The 2012-specification of the P Zero Silver, the hardest and most durable tyre of Pirelli’s Formula One range, will make its debut at the Malaysian Grand Prix: a race that pushes tyres to the limits due to extremes of weather that frequently take in soaring temperatures as well as torrential rain.
The Sepang circuit is characterised by an abrasive surface that adds to the demands placed on the tyres, which have to cope with two long straights as well as several hairpins that test traction.
These extreme requirements make Sepang the ideal territory for the P Zero Silver, whose resilient qualities have inspired the recently-launched P Zero Silver road car tyre, which prioritises endurance as well as performance.
Alongside the P Zero Silver hard, the P Zero White medium tyre has been nominated for Malaysia, which was also seen in Australia. This combination best covers the wide-ranging conditions seen in Malaysia, with the Cinturato Green intermediate and Cinturato Blue full wet also ready to deal with the torrential downpours that are a common feature of the track, located just north of the equator. Even when it is not raining, humidity remains at about 80%, increasing the physical challenge for the drivers.
The increased tyre wear caused by the unique nature of Malaysia could lead to an increased number of pit stops, with three stops proving to be the winning strategy last year. However, the compounds used by Pirelli this year are generally softer and faster. The hard compound that will be seen in Malaysia this weekend is much closer in character to the 2011 medium compound, underlining the constantly-evolving performance of the P Zero covers.
Pirelli’s motorsport director says:
Paul Hembery: “Malaysia is one of the biggest challenges that we will face all year, and that is simply down to the nature of the track and the weather. We can expect track temperatures of up to around 50 degrees centigrade and a similar performance gapbetween the two nominated compounds as we saw in Australia. Our target is still for that gap to be less than one second – even though there is a whole step missing between the soft and the hard compounds that we have chosen for the race. Malaysia is good for overtaking, and that should fit in well with the characteristics of our P Zero tyres, which have been specifically designed to promote overtaking through a certain degree of deliberate degradation. Tyre strategy is going to be very important, particularly when it comes to looking after tyres at the beginning of a stint. Last year the battle for the podium places went down to the very last lap, and our objective for this year’s tyres is to encourage even closer racing, following the thrilling start we saw in Australia last weekend.”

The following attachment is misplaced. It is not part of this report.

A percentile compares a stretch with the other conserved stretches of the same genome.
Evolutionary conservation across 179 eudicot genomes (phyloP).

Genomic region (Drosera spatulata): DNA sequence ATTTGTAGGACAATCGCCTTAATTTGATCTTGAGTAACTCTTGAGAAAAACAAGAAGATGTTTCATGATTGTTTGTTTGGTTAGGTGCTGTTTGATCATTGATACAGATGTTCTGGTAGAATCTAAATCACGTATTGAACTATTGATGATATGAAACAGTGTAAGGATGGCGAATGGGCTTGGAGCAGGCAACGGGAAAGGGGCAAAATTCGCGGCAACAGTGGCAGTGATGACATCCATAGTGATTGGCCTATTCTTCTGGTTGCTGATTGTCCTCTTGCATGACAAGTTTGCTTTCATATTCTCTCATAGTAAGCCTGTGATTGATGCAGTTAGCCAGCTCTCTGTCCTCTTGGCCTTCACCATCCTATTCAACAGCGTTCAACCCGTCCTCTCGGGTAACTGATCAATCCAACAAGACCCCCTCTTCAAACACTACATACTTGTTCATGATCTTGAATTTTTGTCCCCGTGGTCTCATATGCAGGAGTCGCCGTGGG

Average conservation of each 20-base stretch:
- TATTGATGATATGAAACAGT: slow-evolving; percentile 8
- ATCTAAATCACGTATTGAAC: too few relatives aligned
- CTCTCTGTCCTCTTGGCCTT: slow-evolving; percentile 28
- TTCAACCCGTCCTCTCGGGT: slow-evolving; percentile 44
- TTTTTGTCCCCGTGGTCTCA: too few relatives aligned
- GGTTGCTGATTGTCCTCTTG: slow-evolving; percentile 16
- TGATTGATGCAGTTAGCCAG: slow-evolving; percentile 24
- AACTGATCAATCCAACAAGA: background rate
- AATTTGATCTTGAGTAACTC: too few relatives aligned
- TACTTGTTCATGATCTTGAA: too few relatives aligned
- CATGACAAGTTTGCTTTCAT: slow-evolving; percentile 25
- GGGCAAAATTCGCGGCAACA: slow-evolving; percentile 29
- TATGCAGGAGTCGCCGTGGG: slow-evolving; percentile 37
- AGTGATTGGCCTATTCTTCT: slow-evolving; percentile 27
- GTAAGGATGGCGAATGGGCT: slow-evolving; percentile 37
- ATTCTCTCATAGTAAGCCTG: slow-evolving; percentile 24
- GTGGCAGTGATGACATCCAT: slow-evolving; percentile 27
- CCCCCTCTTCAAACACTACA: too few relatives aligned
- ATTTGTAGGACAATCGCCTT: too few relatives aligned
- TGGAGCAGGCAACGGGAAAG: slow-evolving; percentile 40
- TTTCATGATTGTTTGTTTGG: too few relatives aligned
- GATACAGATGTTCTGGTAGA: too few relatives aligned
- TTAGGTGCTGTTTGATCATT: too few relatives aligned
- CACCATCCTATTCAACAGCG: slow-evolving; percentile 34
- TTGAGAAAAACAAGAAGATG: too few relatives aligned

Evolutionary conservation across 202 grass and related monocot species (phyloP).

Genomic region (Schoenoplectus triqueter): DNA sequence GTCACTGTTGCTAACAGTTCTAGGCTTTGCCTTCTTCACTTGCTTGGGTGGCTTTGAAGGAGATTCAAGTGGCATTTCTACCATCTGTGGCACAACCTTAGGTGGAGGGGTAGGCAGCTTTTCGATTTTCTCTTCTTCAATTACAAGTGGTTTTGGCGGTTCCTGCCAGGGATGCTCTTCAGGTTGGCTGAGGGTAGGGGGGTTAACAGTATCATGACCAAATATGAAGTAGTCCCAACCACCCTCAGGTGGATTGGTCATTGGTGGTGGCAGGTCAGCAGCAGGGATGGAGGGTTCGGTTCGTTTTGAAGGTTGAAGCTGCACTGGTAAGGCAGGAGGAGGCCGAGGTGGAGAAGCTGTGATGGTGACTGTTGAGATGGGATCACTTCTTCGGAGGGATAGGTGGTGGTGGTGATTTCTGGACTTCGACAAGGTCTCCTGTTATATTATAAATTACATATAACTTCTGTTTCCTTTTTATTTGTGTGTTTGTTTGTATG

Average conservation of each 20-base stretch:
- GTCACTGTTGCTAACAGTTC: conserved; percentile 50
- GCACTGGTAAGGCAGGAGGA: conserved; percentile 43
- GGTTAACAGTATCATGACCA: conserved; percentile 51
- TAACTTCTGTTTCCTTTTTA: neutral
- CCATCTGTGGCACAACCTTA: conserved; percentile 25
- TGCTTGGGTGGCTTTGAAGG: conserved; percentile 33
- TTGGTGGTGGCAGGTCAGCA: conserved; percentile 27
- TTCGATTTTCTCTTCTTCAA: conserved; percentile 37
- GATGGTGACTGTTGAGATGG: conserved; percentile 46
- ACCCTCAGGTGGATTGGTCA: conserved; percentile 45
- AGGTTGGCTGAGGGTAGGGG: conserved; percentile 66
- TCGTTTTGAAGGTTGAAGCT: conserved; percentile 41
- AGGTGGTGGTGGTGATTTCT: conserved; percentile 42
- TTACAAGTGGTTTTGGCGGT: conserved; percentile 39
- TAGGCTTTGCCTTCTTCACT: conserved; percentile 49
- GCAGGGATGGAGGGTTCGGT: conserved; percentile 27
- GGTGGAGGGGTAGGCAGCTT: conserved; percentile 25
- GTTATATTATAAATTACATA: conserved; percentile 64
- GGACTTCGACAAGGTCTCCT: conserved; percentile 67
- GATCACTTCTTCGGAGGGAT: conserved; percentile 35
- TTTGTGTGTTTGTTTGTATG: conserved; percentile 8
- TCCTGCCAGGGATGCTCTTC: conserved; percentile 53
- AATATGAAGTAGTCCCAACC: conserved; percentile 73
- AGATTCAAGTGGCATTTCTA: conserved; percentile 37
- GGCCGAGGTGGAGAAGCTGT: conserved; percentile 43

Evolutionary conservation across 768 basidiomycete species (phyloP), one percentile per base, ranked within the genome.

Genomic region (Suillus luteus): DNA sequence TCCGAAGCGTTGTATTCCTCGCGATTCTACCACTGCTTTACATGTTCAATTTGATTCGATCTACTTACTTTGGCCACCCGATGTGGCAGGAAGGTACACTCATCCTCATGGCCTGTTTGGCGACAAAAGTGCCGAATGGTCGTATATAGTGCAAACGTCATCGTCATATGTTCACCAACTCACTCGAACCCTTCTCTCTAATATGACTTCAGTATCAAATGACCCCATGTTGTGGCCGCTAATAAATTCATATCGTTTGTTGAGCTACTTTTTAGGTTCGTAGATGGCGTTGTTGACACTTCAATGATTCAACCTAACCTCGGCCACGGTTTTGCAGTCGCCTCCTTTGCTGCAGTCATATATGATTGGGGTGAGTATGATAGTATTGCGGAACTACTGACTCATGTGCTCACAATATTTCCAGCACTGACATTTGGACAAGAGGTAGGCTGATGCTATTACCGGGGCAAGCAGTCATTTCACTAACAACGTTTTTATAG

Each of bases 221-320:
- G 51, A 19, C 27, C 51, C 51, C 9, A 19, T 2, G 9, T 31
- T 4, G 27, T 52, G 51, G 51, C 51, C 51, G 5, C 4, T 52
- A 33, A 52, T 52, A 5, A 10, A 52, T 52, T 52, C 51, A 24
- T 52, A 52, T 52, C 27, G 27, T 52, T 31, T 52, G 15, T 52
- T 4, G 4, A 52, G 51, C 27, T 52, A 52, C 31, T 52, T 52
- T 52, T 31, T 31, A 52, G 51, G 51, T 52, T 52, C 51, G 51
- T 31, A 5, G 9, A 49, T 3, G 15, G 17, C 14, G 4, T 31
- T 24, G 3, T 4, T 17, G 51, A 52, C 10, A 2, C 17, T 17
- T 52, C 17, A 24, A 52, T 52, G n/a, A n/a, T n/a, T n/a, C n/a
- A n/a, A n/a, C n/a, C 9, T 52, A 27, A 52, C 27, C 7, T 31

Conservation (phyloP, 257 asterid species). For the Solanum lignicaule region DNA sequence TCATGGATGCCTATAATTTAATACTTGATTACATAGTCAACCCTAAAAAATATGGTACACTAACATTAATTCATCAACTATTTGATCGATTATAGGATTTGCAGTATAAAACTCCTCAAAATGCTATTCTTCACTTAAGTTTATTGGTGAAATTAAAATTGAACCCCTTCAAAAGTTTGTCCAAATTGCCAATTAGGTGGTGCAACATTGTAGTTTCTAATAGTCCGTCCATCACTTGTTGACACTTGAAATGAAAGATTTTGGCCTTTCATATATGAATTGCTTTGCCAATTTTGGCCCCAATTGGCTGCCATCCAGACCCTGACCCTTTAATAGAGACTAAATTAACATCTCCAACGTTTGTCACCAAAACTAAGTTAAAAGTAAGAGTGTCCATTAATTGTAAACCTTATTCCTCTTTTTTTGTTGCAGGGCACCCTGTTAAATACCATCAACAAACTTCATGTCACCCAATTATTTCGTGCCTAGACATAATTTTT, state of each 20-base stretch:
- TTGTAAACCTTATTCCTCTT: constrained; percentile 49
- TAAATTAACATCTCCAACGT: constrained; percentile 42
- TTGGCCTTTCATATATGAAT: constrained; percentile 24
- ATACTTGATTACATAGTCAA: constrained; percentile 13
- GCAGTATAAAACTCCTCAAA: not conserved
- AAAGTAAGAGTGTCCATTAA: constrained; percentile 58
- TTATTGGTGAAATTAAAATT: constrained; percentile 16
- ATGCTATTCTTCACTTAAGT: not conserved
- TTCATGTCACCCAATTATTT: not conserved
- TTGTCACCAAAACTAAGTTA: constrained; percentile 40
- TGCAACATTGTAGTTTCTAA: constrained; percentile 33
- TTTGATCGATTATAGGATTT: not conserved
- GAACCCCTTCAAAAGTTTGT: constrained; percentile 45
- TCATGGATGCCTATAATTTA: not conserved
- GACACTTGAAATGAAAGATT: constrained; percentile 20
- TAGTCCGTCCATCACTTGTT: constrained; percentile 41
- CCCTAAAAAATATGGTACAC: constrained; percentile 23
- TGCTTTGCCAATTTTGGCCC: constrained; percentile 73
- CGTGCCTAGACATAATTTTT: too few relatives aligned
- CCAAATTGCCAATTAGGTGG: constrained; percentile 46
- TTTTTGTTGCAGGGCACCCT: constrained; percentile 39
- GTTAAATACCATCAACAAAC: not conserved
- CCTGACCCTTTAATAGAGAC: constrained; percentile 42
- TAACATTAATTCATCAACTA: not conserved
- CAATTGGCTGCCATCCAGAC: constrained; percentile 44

The men behind the steering wheel say:
Romain Grosjean, Lotus F1 Team: “Sepang is a big challenge and it is also probably my favourite track of them all. I raced there in 2008 as part of the GP2 Asia Series and I really loved the circuit. It’s nice and wide, with fast flowing corners and a lot of undulation which makes it great fun to drive. The last corner is a tricky one, but I enjoy everything about racing here. Maybe not the heat and humidity, but that’s just another challenge. I’m really looking forward to it so that we can capitalise on the potential we showed in Australia. I have some good memories of working with Pirelli in the past, when I was a test driver in 2010 at the time when they were coming back to Formula One. For me, back then, this was a fantastic opportunity to drive a Formula One car again and get to know the tyres, which were certainly very different to anything I had experienced before. My goal was firmly to get back to racing, which I was able to achieve, and I am sure that this experience with Pirelli helped. Since then a lot has happened: the moral for me is that you should never give up on your dream.”
Technical tyre notes:
Although the surface in Malaysia offers plenty of grip, any rubber laid down on the track is frequently washed away by the heavy rain that falls most days, making the track ‘green’ at the start of each session.
The tyres on the left side of the car do the most work in Malaysia. The rear-left tyre is particularly stressed as it ensures traction, with its temperature rising to a peak of 130 degrees centigrade on the inner edge due to a lateral force of 3G.
The Sepang circuit is 5.543 kilometres long, with 56 laps that total 310.408 kilometres. The circuit was inaugurated in 1999 on land that was formerly jungle.
The track does not have many bumps, having been resurfaced in 2007, with a wide variety of corners that require a medium-downforce compromise set-up. The track layout is not dissimilar to Barcelona: one of the circuits where Pirelli has tested the most.
Last year, Pirelli nominated the 2011 hard compound together with the soft compound, resulting in a difference of around 1.2 seconds between the two tyres. This year, the difference should be much less.